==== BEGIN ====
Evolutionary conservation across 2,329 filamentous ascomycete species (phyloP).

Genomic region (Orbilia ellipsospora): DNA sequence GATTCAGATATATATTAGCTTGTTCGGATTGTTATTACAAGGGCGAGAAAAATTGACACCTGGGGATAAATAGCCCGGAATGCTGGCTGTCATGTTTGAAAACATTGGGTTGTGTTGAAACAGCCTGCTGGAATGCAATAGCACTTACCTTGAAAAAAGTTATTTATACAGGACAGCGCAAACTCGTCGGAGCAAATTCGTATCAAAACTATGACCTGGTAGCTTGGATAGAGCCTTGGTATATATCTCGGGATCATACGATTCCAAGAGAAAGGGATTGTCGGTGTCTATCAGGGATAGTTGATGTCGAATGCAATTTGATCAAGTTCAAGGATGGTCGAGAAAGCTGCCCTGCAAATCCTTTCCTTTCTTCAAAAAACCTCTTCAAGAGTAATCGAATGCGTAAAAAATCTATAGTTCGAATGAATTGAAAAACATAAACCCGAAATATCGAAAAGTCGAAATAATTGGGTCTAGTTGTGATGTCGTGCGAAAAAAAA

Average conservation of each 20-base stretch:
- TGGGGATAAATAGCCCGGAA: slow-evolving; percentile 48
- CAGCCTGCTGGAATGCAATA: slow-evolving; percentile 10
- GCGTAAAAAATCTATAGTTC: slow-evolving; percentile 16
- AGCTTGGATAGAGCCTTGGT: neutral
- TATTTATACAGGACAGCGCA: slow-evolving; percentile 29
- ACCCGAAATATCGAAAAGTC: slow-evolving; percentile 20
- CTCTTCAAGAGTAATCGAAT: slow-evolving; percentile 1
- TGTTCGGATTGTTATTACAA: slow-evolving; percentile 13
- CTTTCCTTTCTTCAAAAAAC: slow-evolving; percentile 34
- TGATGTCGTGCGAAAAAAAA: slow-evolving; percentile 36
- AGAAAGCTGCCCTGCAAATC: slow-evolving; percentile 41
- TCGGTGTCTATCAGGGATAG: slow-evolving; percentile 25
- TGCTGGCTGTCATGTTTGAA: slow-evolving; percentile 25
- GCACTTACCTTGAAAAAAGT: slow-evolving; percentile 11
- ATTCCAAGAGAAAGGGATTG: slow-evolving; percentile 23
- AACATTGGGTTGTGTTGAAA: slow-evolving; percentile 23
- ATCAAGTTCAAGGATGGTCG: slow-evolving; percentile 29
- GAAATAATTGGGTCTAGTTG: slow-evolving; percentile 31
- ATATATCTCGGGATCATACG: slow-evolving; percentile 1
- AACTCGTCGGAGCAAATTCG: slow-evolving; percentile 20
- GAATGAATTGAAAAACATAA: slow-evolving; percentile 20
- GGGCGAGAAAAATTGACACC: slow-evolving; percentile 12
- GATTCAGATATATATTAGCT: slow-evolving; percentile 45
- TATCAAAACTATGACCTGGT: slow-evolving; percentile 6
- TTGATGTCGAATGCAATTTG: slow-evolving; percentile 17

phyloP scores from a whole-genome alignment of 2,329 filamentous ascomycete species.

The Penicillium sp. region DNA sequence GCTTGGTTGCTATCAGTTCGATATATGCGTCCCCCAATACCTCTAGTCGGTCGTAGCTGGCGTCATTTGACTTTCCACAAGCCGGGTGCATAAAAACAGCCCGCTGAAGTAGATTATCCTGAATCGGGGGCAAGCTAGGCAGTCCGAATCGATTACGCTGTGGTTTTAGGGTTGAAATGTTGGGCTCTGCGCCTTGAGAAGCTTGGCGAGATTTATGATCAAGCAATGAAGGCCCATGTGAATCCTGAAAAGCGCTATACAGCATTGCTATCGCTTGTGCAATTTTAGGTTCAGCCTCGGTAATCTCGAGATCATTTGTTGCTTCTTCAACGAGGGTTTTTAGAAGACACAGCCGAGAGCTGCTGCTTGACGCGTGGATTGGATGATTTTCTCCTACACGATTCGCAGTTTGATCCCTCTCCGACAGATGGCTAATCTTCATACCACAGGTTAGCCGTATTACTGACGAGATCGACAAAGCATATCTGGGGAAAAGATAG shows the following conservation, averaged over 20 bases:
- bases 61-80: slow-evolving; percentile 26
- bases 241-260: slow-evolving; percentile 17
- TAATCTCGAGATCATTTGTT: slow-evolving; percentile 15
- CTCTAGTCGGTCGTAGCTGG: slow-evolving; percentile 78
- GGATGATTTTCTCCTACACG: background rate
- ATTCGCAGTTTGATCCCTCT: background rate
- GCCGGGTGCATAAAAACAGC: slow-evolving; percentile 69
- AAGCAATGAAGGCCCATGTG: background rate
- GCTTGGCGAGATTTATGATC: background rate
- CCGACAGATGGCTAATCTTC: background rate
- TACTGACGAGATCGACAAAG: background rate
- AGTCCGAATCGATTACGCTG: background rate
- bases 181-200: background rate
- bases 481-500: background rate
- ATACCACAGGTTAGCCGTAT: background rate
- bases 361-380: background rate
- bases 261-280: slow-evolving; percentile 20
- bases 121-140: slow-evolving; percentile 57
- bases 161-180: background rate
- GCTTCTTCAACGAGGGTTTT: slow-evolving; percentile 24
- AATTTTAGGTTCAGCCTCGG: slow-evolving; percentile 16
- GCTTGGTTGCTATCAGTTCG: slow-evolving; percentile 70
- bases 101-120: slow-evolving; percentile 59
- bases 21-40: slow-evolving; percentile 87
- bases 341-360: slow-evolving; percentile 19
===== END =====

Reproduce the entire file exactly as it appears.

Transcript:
Evolutionary conservation across 2,329 filamentous ascomycete species (phyloP).

Genomic region (Orbilia ellipsospora): DNA sequence GATTCAGATATATATTAGCTTGTTCGGATTGTTATTACAAGGGCGAGAAAAATTGACACCTGGGGATAAATAGCCCGGAATGCTGGCTGTCATGTTTGAAAACATTGGGTTGTGTTGAAACAGCCTGCTGGAATGCAATAGCACTTACCTTGAAAAAAGTTATTTATACAGGACAGCGCAAACTCGTCGGAGCAAATTCGTATCAAAACTATGACCTGGTAGCTTGGATAGAGCCTTGGTATATATCTCGGGATCATACGATTCCAAGAGAAAGGGATTGTCGGTGTCTATCAGGGATAGTTGATGTCGAATGCAATTTGATCAAGTTCAAGGATGGTCGAGAAAGCTGCCCTGCAAATCCTTTCCTTTCTTCAAAAAACCTCTTCAAGAGTAATCGAATGCGTAAAAAATCTATAGTTCGAATGAATTGAAAAACATAAACCCGAAATATCGAAAAGTCGAAATAATTGGGTCTAGTTGTGATGTCGTGCGAAAAAAAA

Average conservation of each 20-base stretch:
- TGGGGATAAATAGCCCGGAA: slow-evolving; percentile 48
- CAGCCTGCTGGAATGCAATA: slow-evolving; percentile 10
- GCGTAAAAAATCTATAGTTC: slow-evolving; percentile 16
- AGCTTGGATAGAGCCTTGGT: neutral
- TATTTATACAGGACAGCGCA: slow-evolving; percentile 29
- ACCCGAAATATCGAAAAGTC: slow-evolving; percentile 20
- CTCTTCAAGAGTAATCGAAT: slow-evolving; percentile 1
- TGTTCGGATTGTTATTACAA: slow-evolving; percentile 13
- CTTTCCTTTCTTCAAAAAAC: slow-evolving; percentile 34
- TGATGTCGTGCGAAAAAAAA: slow-evolving; percentile 36
- AGAAAGCTGCCCTGCAAATC: slow-evolving; percentile 41
- TCGGTGTCTATCAGGGATAG: slow-evolving; percentile 25
- TGCTGGCTGTCATGTTTGAA: slow-evolving; percentile 25
- GCACTTACCTTGAAAAAAGT: slow-evolving; percentile 11
- ATTCCAAGAGAAAGGGATTG: slow-evolving; percentile 23
- AACATTGGGTTGTGTTGAAA: slow-evolving; percentile 23
- ATCAAGTTCAAGGATGGTCG: slow-evolving; percentile 29
- GAAATAATTGGGTCTAGTTG: slow-evolving; percentile 31
- ATATATCTCGGGATCATACG: slow-evolving; percentile 1
- AACTCGTCGGAGCAAATTCG: slow-evolving; percentile 20
- GAATGAATTGAAAAACATAA: slow-evolving; percentile 20
- GGGCGAGAAAAATTGACACC: slow-evolving; percentile 12
- GATTCAGATATATATTAGCT: slow-evolving; percentile 45
- TATCAAAACTATGACCTGGT: slow-evolving; percentile 6
- TTGATGTCGAATGCAATTTG: slow-evolving; percentile 17

phyloP scores from a whole-genome alignment of 2,329 filamentous ascomycete species.

The Penicillium sp. region DNA sequence GCTTGGTTGCTATCAGTTCGATATATGCGTCCCCCAATACCTCTAGTCGGTCGTAGCTGGCGTCATTTGACTTTCCACAAGCCGGGTGCATAAAAACAGCCCGCTGAAGTAGATTATCCTGAATCGGGGGCAAGCTAGGCAGTCCGAATCGATTACGCTGTGGTTTTAGGGTTGAAATGTTGGGCTCTGCGCCTTGAGAAGCTTGGCGAGATTTATGATCAAGCAATGAAGGCCCATGTGAATCCTGAAAAGCGCTATACAGCATTGCTATCGCTTGTGCAATTTTAGGTTCAGCCTCGGTAATCTCGAGATCATTTGTTGCTTCTTCAACGAGGGTTTTTAGAAGACACAGCCGAGAGCTGCTGCTTGACGCGTGGATTGGATGATTTTCTCCTACACGATTCGCAGTTTGATCCCTCTCCGACAGATGGCTAATCTTCATACCACAGGTTAGCCGTATTACTGACGAGATCGACAAAGCATATCTGGGGAAAAGATAG shows the following conservation, averaged over 20 bases:
- bases 61-80: slow-evolving; percentile 26
- bases 241-260: slow-evolving; percentile 17
- TAATCTCGAGATCATTTGTT: slow-evolving; percentile 15
- CTCTAGTCGGTCGTAGCTGG: slow-evolving; percentile 78
- GGATGATTTTCTCCTACACG: background rate
- ATTCGCAGTTTGATCCCTCT: background rate
- GCCGGGTGCATAAAAACAGC: slow-evolving; percentile 69
- AAGCAATGAAGGCCCATGTG: background rate
- GCTTGGCGAGATTTATGATC: background rate
- CCGACAGATGGCTAATCTTC: background rate
- TACTGACGAGATCGACAAAG: background rate
- AGTCCGAATCGATTACGCTG: background rate
- bases 181-200: background rate
- bases 481-500: background rate
- ATACCACAGGTTAGCCGTAT: background rate
- bases 361-380: background rate
- bases 261-280: slow-evolving; percentile 20
- bases 121-140: slow-evolving; percentile 57
- bases 161-180: background rate
- GCTTCTTCAACGAGGGTTTT: slow-evolving; percentile 24
- AATTTTAGGTTCAGCCTCGG: slow-evolving; percentile 16
- GCTTGGTTGCTATCAGTTCG: slow-evolving; percentile 70
- bases 101-120: slow-evolving; percentile 59
- bases 21-40: slow-evolving; percentile 87
- bases 341-360: slow-evolving; percentile 19